Wednesday, February 9, 2022

Impromptu Moxon Vise


This is a Moxon-style vise, whipped up out of a couple of bits of 6x2" treated pine, a bit of decking timber, and some bar clamps. I suppose it would be nice to be able to make it out of nicer timber, but this stuff is perfectly serviceable.

Some day, hopefully, I'll be able to sort out a pair of hand-screws to provide the clamping force instead of the bar clamps. The clamps do a decent job, but they're more awkward to manipulate.

A Moxon vise is excellent for furniture making, as there's no obstruction to the work piece in the middle of the vise, allowing it to accommodate quite long bits of timber vertically for dovetailing and the like. Also, because the front face is more or less free-floating, it can clamp as evenly on tapered stock as on straight, and there's no risk of racking the jaws. This one has a gap between the clamp bars of about 600mm, which is quite a lot for my purposes.

This is a portable version, and it's just attached to the bench by a pair of clamps on tabs extending out the ends of the rear jaw. I'd normally mount the clamps with the handles downward, to keep them out of the way, but it is easier to mount them as shown here. If need be, I guess I could use a pair of long carriage bolts with hand-screws, for the lowest-profile attachment: it would be easy enough to arrange, since it's unlikely to be mounted anywhere but where it is right now.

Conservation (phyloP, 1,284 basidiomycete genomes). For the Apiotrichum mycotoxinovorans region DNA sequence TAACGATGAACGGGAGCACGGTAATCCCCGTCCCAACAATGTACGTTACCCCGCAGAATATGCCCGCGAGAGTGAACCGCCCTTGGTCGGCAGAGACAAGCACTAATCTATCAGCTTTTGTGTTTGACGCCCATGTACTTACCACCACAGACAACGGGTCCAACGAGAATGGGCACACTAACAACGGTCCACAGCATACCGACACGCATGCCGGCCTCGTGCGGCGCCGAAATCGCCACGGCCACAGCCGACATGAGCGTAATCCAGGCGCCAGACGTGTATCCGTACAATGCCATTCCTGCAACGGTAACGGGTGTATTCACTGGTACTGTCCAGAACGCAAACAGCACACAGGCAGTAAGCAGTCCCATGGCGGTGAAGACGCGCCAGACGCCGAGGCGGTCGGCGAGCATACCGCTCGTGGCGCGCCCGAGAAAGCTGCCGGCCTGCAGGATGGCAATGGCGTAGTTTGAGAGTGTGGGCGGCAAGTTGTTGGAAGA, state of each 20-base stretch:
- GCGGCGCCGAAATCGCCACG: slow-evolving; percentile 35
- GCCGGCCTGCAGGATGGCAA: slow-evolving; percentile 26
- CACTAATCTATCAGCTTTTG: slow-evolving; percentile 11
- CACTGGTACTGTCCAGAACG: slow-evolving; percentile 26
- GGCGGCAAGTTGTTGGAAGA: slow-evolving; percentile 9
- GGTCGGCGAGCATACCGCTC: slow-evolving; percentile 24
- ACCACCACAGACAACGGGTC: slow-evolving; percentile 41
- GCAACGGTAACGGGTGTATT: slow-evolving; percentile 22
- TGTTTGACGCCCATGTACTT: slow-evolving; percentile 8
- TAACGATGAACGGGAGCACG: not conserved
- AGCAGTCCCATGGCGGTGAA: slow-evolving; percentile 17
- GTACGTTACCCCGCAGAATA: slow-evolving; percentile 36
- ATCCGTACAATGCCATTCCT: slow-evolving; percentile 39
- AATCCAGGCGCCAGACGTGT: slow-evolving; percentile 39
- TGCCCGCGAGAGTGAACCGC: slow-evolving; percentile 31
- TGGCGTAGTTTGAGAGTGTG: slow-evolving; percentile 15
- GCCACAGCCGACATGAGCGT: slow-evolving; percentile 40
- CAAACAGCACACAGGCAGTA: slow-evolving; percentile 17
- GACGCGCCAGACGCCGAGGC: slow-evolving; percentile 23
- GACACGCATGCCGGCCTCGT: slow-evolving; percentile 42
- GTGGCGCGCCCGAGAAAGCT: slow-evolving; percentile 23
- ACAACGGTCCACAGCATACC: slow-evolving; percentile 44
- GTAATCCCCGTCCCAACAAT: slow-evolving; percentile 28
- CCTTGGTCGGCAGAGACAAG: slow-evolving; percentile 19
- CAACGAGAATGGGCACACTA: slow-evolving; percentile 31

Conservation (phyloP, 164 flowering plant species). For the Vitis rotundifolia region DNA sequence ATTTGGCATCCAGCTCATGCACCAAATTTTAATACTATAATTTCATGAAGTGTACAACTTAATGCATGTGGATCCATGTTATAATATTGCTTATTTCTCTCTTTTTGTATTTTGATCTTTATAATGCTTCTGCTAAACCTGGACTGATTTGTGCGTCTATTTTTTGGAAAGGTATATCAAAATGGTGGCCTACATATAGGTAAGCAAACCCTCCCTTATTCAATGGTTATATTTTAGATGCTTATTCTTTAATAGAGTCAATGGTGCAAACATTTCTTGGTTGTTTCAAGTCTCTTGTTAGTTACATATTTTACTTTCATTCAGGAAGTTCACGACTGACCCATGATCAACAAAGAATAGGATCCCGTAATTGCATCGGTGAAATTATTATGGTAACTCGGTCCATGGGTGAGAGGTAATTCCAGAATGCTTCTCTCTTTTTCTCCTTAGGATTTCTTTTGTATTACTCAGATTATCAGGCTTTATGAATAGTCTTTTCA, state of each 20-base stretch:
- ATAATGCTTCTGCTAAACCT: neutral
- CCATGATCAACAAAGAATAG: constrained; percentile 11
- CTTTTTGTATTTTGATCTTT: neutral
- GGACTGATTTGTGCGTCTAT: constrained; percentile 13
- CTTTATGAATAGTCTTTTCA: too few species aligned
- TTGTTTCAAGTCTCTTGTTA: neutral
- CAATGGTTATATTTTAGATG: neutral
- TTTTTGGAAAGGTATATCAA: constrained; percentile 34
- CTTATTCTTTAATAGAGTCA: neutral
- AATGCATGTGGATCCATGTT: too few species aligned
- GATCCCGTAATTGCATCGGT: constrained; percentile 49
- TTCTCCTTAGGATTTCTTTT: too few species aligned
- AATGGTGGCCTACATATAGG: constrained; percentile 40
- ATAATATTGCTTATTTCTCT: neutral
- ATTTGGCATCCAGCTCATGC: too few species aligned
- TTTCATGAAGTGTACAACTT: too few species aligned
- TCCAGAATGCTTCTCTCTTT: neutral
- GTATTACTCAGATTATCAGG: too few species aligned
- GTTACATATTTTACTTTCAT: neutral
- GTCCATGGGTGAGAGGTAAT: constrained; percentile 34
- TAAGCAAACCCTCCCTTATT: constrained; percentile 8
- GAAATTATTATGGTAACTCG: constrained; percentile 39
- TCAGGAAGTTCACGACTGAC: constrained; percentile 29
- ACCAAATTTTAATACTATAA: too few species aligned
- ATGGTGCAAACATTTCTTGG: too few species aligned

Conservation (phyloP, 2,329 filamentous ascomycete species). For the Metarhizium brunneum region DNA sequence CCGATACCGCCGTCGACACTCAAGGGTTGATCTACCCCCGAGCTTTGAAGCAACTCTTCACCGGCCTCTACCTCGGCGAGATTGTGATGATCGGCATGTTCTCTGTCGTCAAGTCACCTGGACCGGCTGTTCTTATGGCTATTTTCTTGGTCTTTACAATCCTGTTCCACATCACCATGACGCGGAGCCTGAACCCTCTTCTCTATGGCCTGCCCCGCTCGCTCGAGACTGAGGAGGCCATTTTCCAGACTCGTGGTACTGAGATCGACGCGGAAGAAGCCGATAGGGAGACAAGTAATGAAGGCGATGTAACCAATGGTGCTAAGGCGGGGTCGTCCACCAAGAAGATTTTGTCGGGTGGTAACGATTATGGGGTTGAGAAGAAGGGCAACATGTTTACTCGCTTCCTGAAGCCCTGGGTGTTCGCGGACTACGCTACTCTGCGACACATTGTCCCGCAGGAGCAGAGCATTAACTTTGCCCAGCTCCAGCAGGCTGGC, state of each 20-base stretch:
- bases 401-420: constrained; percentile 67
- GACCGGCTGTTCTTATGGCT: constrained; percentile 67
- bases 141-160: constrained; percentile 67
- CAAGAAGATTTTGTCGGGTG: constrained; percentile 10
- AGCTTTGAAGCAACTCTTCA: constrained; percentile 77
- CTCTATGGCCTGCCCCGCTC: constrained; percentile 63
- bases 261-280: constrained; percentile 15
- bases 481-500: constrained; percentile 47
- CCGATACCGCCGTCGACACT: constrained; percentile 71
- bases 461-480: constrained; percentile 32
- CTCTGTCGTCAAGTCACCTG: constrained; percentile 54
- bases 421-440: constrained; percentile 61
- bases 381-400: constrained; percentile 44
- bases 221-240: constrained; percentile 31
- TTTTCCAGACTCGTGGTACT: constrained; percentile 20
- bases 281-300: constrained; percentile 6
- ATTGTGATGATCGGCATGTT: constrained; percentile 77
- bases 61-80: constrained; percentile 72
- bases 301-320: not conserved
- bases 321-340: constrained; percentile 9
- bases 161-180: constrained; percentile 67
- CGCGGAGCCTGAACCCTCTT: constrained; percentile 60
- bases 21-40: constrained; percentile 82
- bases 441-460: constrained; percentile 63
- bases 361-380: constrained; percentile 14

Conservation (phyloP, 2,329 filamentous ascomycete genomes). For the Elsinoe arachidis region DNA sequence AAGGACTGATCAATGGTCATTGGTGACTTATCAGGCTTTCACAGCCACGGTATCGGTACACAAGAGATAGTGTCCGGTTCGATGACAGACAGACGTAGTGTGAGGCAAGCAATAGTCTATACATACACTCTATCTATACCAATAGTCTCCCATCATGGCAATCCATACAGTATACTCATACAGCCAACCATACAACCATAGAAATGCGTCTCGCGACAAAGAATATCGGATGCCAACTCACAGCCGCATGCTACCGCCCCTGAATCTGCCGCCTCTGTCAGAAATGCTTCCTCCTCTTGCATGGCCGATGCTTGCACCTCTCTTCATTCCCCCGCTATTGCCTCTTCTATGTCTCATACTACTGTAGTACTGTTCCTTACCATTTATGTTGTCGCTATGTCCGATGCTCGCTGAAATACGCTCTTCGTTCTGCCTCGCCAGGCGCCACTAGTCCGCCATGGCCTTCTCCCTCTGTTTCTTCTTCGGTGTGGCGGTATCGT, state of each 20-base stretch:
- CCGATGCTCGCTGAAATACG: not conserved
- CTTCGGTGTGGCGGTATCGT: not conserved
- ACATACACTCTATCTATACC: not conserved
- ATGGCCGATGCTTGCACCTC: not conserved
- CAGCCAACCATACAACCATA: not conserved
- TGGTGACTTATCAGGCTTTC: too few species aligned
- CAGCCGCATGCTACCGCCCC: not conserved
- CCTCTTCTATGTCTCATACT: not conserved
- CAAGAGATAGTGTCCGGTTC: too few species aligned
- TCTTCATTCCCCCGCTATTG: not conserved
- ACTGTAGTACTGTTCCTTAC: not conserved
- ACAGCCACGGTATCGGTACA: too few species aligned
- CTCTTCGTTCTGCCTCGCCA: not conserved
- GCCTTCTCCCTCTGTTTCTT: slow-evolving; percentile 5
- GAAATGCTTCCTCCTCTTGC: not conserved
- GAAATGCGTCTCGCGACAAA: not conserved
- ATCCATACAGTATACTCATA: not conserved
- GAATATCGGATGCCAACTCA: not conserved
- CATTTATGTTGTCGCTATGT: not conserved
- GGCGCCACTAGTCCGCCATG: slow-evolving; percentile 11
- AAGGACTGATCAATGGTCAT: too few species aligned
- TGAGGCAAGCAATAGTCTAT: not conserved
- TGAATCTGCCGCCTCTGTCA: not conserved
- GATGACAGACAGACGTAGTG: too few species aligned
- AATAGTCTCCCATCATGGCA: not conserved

The back jaw has a sturdy brace out the back to resist force pushing against the vise; it's probably not necessary, but it makes me feel happier.

Coupla Days Later...

The woodwork of the vise is essentially complete, and I've given all the non-meeting faces a few coats of shellac.

The photo demonstrates how it holds a tapered work piece; this would be about its limit in that respect while it's being held together with clamps. A proper screw system could probably manage a little more.

The threaded rods, when I get around to mounting them, need to be able to move a bit laterally to enable this tapered-thing-holding, but not vertically, so that they hold the jaws in the right position relative to each others' top edges. I have some ideas about how that might be able to be managed.

I think the holes in the wooden jaws through which the screws pass will need some sort of bushing, as otherwise the screws will chew the crap out of them.

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